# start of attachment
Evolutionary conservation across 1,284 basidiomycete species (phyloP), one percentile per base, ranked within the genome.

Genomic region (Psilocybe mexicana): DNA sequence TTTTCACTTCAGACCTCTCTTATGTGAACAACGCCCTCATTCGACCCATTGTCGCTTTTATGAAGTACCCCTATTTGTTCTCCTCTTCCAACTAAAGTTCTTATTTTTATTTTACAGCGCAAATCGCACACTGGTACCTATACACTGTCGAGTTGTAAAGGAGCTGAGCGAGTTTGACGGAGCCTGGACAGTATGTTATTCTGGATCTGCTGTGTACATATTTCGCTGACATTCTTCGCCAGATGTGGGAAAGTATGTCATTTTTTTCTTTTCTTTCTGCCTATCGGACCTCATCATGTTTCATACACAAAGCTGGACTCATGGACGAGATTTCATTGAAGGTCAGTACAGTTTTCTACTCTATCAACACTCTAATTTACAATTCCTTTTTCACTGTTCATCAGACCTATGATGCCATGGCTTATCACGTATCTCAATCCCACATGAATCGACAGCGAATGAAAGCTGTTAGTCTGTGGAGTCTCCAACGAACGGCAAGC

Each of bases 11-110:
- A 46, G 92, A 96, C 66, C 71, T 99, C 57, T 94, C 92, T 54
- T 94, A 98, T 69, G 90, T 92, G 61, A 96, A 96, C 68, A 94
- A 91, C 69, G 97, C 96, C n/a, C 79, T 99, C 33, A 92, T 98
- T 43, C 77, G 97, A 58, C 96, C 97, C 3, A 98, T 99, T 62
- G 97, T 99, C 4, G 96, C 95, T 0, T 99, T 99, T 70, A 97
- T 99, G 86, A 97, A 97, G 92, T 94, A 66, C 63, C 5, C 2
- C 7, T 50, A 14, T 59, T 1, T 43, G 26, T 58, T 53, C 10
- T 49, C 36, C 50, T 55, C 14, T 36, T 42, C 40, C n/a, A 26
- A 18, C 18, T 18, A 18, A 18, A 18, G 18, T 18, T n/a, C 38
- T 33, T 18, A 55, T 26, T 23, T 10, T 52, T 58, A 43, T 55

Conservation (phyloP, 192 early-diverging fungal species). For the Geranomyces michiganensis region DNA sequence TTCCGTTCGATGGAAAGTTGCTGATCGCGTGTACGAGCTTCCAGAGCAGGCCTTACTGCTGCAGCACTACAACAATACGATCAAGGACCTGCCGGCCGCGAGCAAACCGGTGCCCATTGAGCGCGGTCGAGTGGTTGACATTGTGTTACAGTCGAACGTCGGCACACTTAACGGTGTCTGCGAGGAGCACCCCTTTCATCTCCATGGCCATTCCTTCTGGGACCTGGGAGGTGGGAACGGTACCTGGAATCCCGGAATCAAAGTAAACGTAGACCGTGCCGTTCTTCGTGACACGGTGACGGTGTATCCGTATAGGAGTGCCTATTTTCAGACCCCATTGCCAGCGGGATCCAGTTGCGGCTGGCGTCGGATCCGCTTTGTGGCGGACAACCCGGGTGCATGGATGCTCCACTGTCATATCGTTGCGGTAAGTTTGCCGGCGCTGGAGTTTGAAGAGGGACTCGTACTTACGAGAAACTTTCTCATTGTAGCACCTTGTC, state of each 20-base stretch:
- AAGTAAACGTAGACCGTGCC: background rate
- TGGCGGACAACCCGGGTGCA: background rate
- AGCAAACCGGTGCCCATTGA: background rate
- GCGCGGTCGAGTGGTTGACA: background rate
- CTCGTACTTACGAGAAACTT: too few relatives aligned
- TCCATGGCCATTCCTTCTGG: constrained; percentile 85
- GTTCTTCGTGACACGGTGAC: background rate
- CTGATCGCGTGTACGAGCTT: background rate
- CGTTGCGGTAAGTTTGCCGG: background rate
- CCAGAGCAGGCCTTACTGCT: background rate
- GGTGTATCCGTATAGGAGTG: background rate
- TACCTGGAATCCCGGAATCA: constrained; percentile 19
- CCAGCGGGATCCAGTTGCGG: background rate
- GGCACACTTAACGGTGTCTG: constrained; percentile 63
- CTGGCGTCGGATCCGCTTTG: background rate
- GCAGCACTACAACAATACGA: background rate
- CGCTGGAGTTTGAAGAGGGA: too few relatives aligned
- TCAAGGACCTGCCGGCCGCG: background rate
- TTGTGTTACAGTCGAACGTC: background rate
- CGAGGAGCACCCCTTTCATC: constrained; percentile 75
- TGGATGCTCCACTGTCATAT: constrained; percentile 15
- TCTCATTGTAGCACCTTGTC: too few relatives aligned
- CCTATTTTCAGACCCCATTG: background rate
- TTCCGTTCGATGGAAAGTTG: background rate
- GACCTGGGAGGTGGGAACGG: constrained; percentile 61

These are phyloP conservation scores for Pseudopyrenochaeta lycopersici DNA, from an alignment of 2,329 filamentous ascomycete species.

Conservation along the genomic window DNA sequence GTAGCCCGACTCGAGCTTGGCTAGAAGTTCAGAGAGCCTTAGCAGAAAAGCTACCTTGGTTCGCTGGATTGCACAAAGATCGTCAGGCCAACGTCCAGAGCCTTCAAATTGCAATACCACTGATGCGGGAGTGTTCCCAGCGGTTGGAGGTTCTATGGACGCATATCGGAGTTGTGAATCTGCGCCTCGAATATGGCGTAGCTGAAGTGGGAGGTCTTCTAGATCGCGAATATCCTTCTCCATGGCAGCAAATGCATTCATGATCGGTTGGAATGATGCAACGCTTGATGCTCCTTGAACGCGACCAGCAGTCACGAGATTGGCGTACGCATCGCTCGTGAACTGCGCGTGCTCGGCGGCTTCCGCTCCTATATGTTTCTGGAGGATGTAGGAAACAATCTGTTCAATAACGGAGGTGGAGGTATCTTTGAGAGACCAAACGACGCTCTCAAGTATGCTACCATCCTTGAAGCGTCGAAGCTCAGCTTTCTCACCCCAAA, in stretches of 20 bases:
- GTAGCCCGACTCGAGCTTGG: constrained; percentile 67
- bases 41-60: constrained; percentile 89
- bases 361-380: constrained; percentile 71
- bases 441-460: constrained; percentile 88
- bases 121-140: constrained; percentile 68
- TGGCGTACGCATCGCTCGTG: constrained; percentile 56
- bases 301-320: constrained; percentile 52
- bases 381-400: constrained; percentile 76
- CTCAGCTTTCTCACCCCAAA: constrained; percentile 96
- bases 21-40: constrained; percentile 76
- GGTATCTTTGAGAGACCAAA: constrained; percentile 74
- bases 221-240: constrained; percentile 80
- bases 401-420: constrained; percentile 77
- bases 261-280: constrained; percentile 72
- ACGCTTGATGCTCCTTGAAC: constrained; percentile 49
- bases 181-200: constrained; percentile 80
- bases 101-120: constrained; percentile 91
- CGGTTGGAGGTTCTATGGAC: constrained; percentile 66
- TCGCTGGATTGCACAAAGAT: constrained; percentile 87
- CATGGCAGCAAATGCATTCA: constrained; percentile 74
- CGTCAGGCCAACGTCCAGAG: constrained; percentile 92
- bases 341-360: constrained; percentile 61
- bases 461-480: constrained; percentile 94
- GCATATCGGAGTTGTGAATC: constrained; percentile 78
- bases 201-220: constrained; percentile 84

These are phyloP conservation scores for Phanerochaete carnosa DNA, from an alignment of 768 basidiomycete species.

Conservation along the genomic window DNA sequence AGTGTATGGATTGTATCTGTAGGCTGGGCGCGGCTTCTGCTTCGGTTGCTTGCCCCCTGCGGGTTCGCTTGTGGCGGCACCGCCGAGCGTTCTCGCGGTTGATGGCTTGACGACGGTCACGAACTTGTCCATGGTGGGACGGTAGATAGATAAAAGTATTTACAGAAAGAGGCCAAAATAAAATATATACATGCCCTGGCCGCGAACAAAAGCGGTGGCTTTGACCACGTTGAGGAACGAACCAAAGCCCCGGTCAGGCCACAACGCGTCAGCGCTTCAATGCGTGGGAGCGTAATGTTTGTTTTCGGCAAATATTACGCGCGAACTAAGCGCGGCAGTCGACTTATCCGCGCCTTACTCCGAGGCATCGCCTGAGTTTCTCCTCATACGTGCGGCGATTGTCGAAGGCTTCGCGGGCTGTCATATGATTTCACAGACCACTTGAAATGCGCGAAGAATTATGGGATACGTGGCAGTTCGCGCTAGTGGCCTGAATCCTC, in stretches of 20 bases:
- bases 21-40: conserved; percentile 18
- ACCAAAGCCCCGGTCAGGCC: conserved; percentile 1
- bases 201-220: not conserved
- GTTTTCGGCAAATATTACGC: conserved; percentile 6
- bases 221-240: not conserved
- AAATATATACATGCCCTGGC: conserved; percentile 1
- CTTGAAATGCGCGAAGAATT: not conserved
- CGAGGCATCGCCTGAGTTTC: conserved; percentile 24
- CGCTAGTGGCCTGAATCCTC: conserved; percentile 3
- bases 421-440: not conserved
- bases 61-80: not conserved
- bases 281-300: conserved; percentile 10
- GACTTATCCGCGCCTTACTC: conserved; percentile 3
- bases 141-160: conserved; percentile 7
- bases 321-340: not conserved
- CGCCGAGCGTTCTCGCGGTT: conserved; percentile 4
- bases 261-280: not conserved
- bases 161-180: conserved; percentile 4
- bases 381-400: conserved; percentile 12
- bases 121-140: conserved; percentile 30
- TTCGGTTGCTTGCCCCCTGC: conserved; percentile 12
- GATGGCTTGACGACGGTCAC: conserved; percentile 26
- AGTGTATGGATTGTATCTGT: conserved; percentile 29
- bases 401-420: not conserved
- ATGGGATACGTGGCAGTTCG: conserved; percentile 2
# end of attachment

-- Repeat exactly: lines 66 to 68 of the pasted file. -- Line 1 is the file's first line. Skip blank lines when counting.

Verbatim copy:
- bases 201-220: constrained; percentile 84

These are phyloP conservation scores for Phanerochaete carnosa DNA, from an alignment of 768 basidiomycete species.

Conservation along the genomic window DNA sequence AGTGTATGGATTGTATCTGTAGGCTGGGCGCGGCTTCTGCTTCGGTTGCTTGCCCCCTGCGGGTTCGCTTGTGGCGGCACCGCCGAGCGTTCTCGCGGTTGATGGCTTGACGACGGTCACGAACTTGTCCATGGTGGGACGGTAGATAGATAAAAGTATTTACAGAAAGAGGCCAAAATAAAATATATACATGCCCTGGCCGCGAACAAAAGCGGTGGCTTTGACCACGTTGAGGAACGAACCAAAGCCCCGGTCAGGCCACAACGCGTCAGCGCTTCAATGCGTGGGAGCGTAATGTTTGTTTTCGGCAAATATTACGCGCGAACTAAGCGCGGCAGTCGACTTATCCGCGCCTTACTCCGAGGCATCGCCTGAGTTTCTCCTCATACGTGCGGCGATTGTCGAAGGCTTCGCGGGCTGTCATATGATTTCACAGACCACTTGAAATGCGCGAAGAATTATGGGATACGTGGCAGTTCGCGCTAGTGGCCTGAATCCTC, in stretches of 20 bases: